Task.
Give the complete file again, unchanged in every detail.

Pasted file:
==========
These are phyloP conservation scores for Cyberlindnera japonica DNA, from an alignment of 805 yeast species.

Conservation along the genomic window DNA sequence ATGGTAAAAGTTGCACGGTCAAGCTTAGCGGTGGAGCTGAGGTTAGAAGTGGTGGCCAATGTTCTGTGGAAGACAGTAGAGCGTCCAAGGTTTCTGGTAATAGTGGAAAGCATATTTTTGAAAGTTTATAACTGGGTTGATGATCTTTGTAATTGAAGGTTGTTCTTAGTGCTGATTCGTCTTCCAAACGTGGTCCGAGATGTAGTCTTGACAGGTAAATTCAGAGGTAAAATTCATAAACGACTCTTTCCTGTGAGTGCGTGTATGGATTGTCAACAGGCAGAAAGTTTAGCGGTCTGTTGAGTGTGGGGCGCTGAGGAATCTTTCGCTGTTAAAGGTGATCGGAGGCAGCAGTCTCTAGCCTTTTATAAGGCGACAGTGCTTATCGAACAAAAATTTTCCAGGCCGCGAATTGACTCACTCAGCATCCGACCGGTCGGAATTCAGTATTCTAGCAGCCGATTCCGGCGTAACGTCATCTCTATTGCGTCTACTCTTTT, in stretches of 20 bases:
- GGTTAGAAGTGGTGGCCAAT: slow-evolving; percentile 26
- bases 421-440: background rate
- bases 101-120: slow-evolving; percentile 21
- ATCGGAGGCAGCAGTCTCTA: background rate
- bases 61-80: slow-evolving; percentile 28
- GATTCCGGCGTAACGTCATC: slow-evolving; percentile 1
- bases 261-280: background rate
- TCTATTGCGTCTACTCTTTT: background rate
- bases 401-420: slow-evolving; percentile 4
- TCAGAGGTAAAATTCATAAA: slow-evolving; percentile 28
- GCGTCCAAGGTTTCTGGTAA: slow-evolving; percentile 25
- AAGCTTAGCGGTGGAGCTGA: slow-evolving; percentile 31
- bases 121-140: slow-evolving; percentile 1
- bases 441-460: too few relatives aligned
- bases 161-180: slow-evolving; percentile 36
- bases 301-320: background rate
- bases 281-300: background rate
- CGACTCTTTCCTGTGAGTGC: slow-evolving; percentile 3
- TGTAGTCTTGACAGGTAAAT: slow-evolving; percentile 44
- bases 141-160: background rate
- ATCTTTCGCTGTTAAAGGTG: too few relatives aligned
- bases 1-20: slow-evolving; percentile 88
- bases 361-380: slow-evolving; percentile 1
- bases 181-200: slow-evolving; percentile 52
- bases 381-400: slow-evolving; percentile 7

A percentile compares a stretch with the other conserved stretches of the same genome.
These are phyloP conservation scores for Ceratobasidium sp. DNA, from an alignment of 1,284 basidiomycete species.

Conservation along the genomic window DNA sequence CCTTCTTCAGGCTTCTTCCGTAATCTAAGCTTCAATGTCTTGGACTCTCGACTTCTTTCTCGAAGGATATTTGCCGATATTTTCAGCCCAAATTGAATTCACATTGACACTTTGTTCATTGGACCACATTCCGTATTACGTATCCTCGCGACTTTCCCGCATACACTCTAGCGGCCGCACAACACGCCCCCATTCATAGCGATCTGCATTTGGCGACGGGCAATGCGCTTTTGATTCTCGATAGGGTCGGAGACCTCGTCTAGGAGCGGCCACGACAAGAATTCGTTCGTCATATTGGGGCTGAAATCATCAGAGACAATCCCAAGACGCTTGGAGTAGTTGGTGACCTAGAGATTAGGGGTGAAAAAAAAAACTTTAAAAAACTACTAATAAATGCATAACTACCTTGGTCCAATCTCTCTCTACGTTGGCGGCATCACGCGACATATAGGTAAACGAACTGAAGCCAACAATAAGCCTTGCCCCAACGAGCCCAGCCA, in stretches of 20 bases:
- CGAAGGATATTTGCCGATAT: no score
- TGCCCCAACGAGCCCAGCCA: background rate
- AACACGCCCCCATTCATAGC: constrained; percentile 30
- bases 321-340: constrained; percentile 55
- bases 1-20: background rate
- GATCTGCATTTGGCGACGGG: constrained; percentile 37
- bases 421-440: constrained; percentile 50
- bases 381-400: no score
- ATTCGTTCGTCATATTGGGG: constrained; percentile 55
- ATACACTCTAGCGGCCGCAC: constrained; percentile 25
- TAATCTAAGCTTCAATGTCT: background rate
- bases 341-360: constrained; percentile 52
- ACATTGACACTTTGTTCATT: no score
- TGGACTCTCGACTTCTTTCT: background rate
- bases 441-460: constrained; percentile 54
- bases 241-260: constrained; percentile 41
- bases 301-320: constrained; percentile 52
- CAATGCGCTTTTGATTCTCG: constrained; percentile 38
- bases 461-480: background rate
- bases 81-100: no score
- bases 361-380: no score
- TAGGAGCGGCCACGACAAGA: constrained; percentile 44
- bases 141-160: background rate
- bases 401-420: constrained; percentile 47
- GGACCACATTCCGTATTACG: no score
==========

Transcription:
These are phyloP conservation scores for Cyberlindnera japonica DNA, from an alignment of 805 yeast species.

Conservation along the genomic window DNA sequence ATGGTAAAAGTTGCACGGTCAAGCTTAGCGGTGGAGCTGAGGTTAGAAGTGGTGGCCAATGTTCTGTGGAAGACAGTAGAGCGTCCAAGGTTTCTGGTAATAGTGGAAAGCATATTTTTGAAAGTTTATAACTGGGTTGATGATCTTTGTAATTGAAGGTTGTTCTTAGTGCTGATTCGTCTTCCAAACGTGGTCCGAGATGTAGTCTTGACAGGTAAATTCAGAGGTAAAATTCATAAACGACTCTTTCCTGTGAGTGCGTGTATGGATTGTCAACAGGCAGAAAGTTTAGCGGTCTGTTGAGTGTGGGGCGCTGAGGAATCTTTCGCTGTTAAAGGTGATCGGAGGCAGCAGTCTCTAGCCTTTTATAAGGCGACAGTGCTTATCGAACAAAAATTTTCCAGGCCGCGAATTGACTCACTCAGCATCCGACCGGTCGGAATTCAGTATTCTAGCAGCCGATTCCGGCGTAACGTCATCTCTATTGCGTCTACTCTTTT, in stretches of 20 bases:
- GGTTAGAAGTGGTGGCCAAT: slow-evolving; percentile 26
- bases 421-440: background rate
- bases 101-120: slow-evolving; percentile 21
- ATCGGAGGCAGCAGTCTCTA: background rate
- bases 61-80: slow-evolving; percentile 28
- GATTCCGGCGTAACGTCATC: slow-evolving; percentile 1
- bases 261-280: background rate
- TCTATTGCGTCTACTCTTTT: background rate
- bases 401-420: slow-evolving; percentile 4
- TCAGAGGTAAAATTCATAAA: slow-evolving; percentile 28
- GCGTCCAAGGTTTCTGGTAA: slow-evolving; percentile 25
- AAGCTTAGCGGTGGAGCTGA: slow-evolving; percentile 31
- bases 121-140: slow-evolving; percentile 1
- bases 441-460: too few relatives aligned
- bases 161-180: slow-evolving; percentile 36
- bases 301-320: background rate
- bases 281-300: background rate
- CGACTCTTTCCTGTGAGTGC: slow-evolving; percentile 3
- TGTAGTCTTGACAGGTAAAT: slow-evolving; percentile 44
- bases 141-160: background rate
- ATCTTTCGCTGTTAAAGGTG: too few relatives aligned
- bases 1-20: slow-evolving; percentile 88
- bases 361-380: slow-evolving; percentile 1
- bases 181-200: slow-evolving; percentile 52
- bases 381-400: slow-evolving; percentile 7

A percentile compares a stretch with the other conserved stretches of the same genome.
These are phyloP conservation scores for Ceratobasidium sp. DNA, from an alignment of 1,284 basidiomycete species.

Conservation along the genomic window DNA sequence CCTTCTTCAGGCTTCTTCCGTAATCTAAGCTTCAATGTCTTGGACTCTCGACTTCTTTCTCGAAGGATATTTGCCGATATTTTCAGCCCAAATTGAATTCACATTGACACTTTGTTCATTGGACCACATTCCGTATTACGTATCCTCGCGACTTTCCCGCATACACTCTAGCGGCCGCACAACACGCCCCCATTCATAGCGATCTGCATTTGGCGACGGGCAATGCGCTTTTGATTCTCGATAGGGTCGGAGACCTCGTCTAGGAGCGGCCACGACAAGAATTCGTTCGTCATATTGGGGCTGAAATCATCAGAGACAATCCCAAGACGCTTGGAGTAGTTGGTGACCTAGAGATTAGGGGTGAAAAAAAAAACTTTAAAAAACTACTAATAAATGCATAACTACCTTGGTCCAATCTCTCTCTACGTTGGCGGCATCACGCGACATATAGGTAAACGAACTGAAGCCAACAATAAGCCTTGCCCCAACGAGCCCAGCCA, in stretches of 20 bases:
- CGAAGGATATTTGCCGATAT: no score
- TGCCCCAACGAGCCCAGCCA: background rate
- AACACGCCCCCATTCATAGC: constrained; percentile 30
- bases 321-340: constrained; percentile 55
- bases 1-20: background rate
- GATCTGCATTTGGCGACGGG: constrained; percentile 37
- bases 421-440: constrained; percentile 50
- bases 381-400: no score
- ATTCGTTCGTCATATTGGGG: constrained; percentile 55
- ATACACTCTAGCGGCCGCAC: constrained; percentile 25
- TAATCTAAGCTTCAATGTCT: background rate
- bases 341-360: constrained; percentile 52
- ACATTGACACTTTGTTCATT: no score
- TGGACTCTCGACTTCTTTCT: background rate
- bases 441-460: constrained; percentile 54
- bases 241-260: constrained; percentile 41
- bases 301-320: constrained; percentile 52
- CAATGCGCTTTTGATTCTCG: constrained; percentile 38
- bases 461-480: background rate
- bases 81-100: no score
- bases 361-380: no score
- TAGGAGCGGCCACGACAAGA: constrained; percentile 44
- bases 141-160: background rate
- bases 401-420: constrained; percentile 47
- GGACCACATTCCGTATTACG: no score